Q: How do you view the demands that organisations that claim to speak for Islam and for the Muslims of India make on the state? These are all male-led and heavily controlled by the clerics. What demands, if at all, do they make on the state with regard to Muslim women?

A: Till recently, the demands these organisations placed on or before the state related almost entirely to ‘religious’ or identity-related issues, issues such as government patronage to Urdu, subsidy for the Haj, and so on. But now things are, I am glad to note, changing, and some of these outfits are raising substantive, economic and educational issues and making demands accordingly. But on the specific concerns of Muslim women, such as much-needed reforms in the regime of Muslim Personal Law, or state provision for education and employment for Muslim women they continue to remain silent, thus suggesting that, in actual fact, they continue to oppose all this as it would undermine their authority and that of Muslim men. I think they make no substantive demands on the state at all for Muslim women’s empowerment, often their sole demand being that the state should desist from ‘tampering’, in the name of reform, with Muslim Personal Law that continues to heavily discriminate against women.

Q: What practical measures, besides of course writing and scholarship, do you suggest for popularizing the sort of alternate, progressive Islamic discourses on women’s issues that you are developing so as to make them more ‘mainstream’?

A: I think the demand for allowing women to pray in mosques is a very potent way of getting this message across. Muslim women lack any space to meet, to discuss their own specific issues, and the mosque is the most appropriate place for this. At the time of the Prophet, women used to gather in the mosques, so who are the mullahs to prohibit us from doing so? It is striking how the mullahs will never issue fatwas prohibiting women from going out of their homes to watch movies, but they routinely issue fatwas banning women from going to mosques. Why this is so is easily understandable—because this poses a major challenge to the mullahs and their regressive, patriarchal understandings of Islam. Likewise, mullahs won’t issue fatwas against Muslim women who become doctors or engineers, but will at once hurl fatwas against a woman who wants to become an imam or a prayer-leader. This is because this would directly challenge their hegemony. So, my point is that women must reclaim sources of religious power and authority, which early Muslim women enjoyed, so that they no longer have to rely on the patriarchal mullahs to tell them what Islam is. And for that they need to develop scholarly expertise in Islam, in gender-just and egalitarian readings of Islam. There is a lot of material available on the subject—mainly in English—produced by Islamic feminist scholar-activists abroad, and we need to work out ways by which this can be made accessible, in local languages, to people here—both women and men.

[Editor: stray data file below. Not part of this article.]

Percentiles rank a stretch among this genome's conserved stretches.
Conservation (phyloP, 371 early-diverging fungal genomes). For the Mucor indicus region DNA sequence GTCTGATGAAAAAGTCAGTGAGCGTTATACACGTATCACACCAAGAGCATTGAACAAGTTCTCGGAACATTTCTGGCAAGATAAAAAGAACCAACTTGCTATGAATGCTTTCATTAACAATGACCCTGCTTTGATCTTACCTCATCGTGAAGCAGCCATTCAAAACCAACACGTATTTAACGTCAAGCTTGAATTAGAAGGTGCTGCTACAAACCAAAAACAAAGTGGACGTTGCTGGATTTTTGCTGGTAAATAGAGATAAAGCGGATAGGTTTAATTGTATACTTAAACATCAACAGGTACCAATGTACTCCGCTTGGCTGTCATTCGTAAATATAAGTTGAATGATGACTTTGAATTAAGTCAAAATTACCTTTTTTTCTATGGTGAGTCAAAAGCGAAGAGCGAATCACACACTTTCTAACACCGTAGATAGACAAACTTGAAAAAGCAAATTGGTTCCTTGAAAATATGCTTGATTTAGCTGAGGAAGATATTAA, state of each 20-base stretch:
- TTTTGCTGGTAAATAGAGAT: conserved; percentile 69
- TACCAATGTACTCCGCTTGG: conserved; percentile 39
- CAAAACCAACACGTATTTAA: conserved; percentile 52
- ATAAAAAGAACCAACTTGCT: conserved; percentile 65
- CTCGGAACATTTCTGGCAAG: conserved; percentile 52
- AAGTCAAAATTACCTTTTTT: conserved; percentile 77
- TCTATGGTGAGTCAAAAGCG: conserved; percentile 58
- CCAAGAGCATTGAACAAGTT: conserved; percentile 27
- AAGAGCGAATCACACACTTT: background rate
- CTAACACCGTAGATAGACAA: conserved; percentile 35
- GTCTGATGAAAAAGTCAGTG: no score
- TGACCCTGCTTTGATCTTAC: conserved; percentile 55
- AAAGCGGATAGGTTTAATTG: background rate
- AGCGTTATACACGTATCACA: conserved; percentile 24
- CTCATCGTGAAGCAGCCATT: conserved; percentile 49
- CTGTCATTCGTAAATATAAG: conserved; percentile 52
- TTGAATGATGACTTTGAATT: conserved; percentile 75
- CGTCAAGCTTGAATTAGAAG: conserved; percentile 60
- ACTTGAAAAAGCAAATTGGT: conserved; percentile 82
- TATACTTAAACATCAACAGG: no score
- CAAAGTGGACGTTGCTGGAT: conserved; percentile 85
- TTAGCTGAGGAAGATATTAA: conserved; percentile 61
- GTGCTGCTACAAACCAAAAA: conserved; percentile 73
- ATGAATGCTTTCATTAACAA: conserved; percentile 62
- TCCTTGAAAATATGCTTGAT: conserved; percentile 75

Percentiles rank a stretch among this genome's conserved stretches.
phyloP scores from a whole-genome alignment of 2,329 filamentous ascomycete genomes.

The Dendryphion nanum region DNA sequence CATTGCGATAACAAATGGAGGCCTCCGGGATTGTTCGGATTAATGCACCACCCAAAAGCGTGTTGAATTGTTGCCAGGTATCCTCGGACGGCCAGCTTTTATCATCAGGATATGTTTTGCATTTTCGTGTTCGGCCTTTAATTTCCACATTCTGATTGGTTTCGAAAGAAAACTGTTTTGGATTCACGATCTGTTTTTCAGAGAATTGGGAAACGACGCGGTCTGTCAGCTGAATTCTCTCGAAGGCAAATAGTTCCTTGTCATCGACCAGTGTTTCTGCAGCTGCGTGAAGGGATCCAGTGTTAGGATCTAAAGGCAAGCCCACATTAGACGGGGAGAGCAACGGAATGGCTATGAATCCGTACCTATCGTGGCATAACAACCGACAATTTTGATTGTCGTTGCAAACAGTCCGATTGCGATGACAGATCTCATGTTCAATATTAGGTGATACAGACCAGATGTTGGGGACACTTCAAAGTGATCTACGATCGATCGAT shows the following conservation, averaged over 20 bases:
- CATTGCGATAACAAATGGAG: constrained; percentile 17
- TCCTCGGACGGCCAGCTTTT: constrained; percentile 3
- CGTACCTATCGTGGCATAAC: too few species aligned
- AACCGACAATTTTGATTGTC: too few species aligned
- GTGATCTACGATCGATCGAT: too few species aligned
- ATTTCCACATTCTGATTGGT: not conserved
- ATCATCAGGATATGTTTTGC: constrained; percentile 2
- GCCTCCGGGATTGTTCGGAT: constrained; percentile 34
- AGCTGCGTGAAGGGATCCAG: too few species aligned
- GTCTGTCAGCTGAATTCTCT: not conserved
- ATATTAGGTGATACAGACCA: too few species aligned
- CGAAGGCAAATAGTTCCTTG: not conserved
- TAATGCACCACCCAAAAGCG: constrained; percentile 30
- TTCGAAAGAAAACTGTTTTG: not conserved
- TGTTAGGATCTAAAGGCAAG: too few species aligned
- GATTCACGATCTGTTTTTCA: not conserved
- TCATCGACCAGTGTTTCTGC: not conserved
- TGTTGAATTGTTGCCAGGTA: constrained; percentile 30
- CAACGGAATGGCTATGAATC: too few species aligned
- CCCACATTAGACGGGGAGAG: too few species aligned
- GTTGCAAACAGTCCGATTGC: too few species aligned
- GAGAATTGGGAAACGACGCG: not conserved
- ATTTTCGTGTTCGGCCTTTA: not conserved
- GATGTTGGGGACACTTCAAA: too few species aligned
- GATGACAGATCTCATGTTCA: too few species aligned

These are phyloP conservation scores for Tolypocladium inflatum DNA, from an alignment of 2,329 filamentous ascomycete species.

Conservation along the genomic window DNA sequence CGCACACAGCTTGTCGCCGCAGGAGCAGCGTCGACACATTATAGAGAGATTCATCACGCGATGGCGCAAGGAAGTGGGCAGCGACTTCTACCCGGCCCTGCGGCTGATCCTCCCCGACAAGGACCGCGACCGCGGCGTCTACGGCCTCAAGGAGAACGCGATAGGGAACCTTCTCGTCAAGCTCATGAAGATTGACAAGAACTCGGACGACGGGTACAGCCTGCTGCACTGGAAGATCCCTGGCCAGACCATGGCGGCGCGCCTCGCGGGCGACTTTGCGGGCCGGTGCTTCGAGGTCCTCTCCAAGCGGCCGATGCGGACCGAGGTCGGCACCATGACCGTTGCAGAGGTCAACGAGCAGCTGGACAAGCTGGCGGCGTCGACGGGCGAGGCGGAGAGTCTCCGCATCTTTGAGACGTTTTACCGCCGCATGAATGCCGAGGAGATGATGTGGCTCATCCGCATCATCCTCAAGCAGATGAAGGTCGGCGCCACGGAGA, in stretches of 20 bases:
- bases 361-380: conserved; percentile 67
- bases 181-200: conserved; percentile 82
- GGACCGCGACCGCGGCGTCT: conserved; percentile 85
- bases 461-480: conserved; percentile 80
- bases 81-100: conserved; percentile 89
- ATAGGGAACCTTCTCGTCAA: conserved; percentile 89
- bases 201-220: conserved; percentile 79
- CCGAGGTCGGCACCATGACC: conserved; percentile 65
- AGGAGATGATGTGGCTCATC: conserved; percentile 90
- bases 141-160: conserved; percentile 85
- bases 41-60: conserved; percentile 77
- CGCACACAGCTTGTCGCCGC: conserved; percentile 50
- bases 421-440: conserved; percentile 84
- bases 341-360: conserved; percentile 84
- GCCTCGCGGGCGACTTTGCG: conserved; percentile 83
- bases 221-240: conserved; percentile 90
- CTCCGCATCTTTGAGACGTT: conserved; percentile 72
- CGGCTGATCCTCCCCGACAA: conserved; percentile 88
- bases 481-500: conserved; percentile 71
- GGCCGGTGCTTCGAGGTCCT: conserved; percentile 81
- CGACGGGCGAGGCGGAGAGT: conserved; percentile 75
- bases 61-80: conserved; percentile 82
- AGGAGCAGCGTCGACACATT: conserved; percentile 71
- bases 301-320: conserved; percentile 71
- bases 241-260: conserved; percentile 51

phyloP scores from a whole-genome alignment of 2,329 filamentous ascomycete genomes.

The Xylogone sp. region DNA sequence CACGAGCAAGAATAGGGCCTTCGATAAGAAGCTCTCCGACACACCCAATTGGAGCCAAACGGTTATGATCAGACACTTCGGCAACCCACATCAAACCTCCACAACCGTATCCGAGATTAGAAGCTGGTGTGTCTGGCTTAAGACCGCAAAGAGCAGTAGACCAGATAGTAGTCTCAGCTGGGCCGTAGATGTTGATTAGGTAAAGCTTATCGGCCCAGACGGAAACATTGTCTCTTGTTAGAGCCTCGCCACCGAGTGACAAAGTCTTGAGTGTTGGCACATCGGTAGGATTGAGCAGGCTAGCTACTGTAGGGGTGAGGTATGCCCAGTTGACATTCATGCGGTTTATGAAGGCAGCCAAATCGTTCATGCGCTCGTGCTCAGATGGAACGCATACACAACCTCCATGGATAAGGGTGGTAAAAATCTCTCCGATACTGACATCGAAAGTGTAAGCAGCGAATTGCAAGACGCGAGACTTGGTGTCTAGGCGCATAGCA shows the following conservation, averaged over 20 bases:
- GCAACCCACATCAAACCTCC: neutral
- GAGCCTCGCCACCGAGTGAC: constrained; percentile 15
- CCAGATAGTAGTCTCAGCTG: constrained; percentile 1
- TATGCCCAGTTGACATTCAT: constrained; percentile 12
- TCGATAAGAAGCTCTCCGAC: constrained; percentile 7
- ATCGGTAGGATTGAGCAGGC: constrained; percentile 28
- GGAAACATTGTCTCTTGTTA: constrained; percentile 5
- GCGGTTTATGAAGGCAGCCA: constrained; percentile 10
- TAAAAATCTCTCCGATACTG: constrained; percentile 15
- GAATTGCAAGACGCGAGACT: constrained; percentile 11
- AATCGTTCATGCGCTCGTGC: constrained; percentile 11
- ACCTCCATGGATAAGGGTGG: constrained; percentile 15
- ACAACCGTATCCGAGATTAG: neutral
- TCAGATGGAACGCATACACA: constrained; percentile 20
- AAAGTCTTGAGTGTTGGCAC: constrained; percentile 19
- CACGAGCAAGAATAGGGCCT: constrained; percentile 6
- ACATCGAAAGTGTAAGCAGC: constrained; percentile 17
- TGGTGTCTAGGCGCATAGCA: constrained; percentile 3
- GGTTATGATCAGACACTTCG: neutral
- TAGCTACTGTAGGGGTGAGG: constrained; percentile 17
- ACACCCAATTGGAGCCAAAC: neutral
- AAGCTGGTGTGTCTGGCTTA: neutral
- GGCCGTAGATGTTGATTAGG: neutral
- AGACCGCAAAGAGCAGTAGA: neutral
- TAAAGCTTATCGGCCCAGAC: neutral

We also need to establish our own networks, and this is happening, through conferences, NGO meetings and so on. We need all this and more so that Muslim women realize that their suppression at the hands of the patriarchal establishment is not God’s punishment, nor a divinely-decreed fate for which they would be richly rewarded in heaven, as the mullahs have taught us to believe for their own benefit and that of Muslim men, but, rather, a result of systematic oppression that has continued unabated over generations.

This task of awakening has also to aim at enabling women, who are committed to gender equality, to emerge as interpreters of the Quran in their own right. We cannot achieve our goal unless we are liberated from the clutches of the patriarchal mullahs, who twist Islam to suit their own purposes, and whose prescriptions and proscriptions are geared to crippling women and reducing them to utter subjugation.

Sheeba Aslam Fehmi can be contacted on